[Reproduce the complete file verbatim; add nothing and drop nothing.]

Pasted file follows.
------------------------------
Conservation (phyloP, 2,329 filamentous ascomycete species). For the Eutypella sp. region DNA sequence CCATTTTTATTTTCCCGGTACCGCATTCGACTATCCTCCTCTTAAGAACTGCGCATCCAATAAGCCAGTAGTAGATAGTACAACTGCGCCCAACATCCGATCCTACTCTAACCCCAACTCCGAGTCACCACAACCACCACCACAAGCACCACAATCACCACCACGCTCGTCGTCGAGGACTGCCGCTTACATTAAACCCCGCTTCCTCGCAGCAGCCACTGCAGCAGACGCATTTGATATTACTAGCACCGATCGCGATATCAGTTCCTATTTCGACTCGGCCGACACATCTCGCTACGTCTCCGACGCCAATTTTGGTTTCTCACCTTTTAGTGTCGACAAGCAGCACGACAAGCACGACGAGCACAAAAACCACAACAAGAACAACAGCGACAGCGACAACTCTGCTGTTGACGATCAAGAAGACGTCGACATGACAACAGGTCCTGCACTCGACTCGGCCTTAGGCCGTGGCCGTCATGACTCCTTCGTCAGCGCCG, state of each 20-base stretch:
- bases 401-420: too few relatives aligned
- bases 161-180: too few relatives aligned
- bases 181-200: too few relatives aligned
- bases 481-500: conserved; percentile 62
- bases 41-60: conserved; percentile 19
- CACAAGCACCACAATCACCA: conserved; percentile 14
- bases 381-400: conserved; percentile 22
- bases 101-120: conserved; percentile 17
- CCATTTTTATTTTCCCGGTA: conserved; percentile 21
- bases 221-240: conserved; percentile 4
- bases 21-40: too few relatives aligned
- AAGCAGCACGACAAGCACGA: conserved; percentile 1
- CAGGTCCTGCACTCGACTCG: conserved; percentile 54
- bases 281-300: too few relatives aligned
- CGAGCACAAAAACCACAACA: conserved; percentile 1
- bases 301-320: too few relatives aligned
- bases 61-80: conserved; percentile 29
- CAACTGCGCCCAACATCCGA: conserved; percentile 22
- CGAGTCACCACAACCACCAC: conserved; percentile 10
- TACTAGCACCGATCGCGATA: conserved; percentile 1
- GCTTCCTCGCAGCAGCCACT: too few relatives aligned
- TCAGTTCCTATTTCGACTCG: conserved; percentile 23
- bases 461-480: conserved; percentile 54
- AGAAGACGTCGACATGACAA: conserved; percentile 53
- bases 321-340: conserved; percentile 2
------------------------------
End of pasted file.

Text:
Conservation (phyloP, 2,329 filamentous ascomycete species). For the Eutypella sp. region DNA sequence CCATTTTTATTTTCCCGGTACCGCATTCGACTATCCTCCTCTTAAGAACTGCGCATCCAATAAGCCAGTAGTAGATAGTACAACTGCGCCCAACATCCGATCCTACTCTAACCCCAACTCCGAGTCACCACAACCACCACCACAAGCACCACAATCACCACCACGCTCGTCGTCGAGGACTGCCGCTTACATTAAACCCCGCTTCCTCGCAGCAGCCACTGCAGCAGACGCATTTGATATTACTAGCACCGATCGCGATATCAGTTCCTATTTCGACTCGGCCGACACATCTCGCTACGTCTCCGACGCCAATTTTGGTTTCTCACCTTTTAGTGTCGACAAGCAGCACGACAAGCACGACGAGCACAAAAACCACAACAAGAACAACAGCGACAGCGACAACTCTGCTGTTGACGATCAAGAAGACGTCGACATGACAACAGGTCCTGCACTCGACTCGGCCTTAGGCCGTGGCCGTCATGACTCCTTCGTCAGCGCCG, state of each 20-base stretch:
- bases 401-420: too few relatives aligned
- bases 161-180: too few relatives aligned
- bases 181-200: too few relatives aligned
- bases 481-500: conserved; percentile 62
- bases 41-60: conserved; percentile 19
- CACAAGCACCACAATCACCA: conserved; percentile 14
- bases 381-400: conserved; percentile 22
- bases 101-120: conserved; percentile 17
- CCATTTTTATTTTCCCGGTA: conserved; percentile 21
- bases 221-240: conserved; percentile 4
- bases 21-40: too few relatives aligned
- AAGCAGCACGACAAGCACGA: conserved; percentile 1
- CAGGTCCTGCACTCGACTCG: conserved; percentile 54
- bases 281-300: too few relatives aligned
- CGAGCACAAAAACCACAACA: conserved; percentile 1
- bases 301-320: too few relatives aligned
- bases 61-80: conserved; percentile 29
- CAACTGCGCCCAACATCCGA: conserved; percentile 22
- CGAGTCACCACAACCACCAC: conserved; percentile 10
- TACTAGCACCGATCGCGATA: conserved; percentile 1
- GCTTCCTCGCAGCAGCCACT: too few relatives aligned
- TCAGTTCCTATTTCGACTCG: conserved; percentile 23
- bases 461-480: conserved; percentile 54
- AGAAGACGTCGACATGACAA: conserved; percentile 53
- bases 321-340: conserved; percentile 2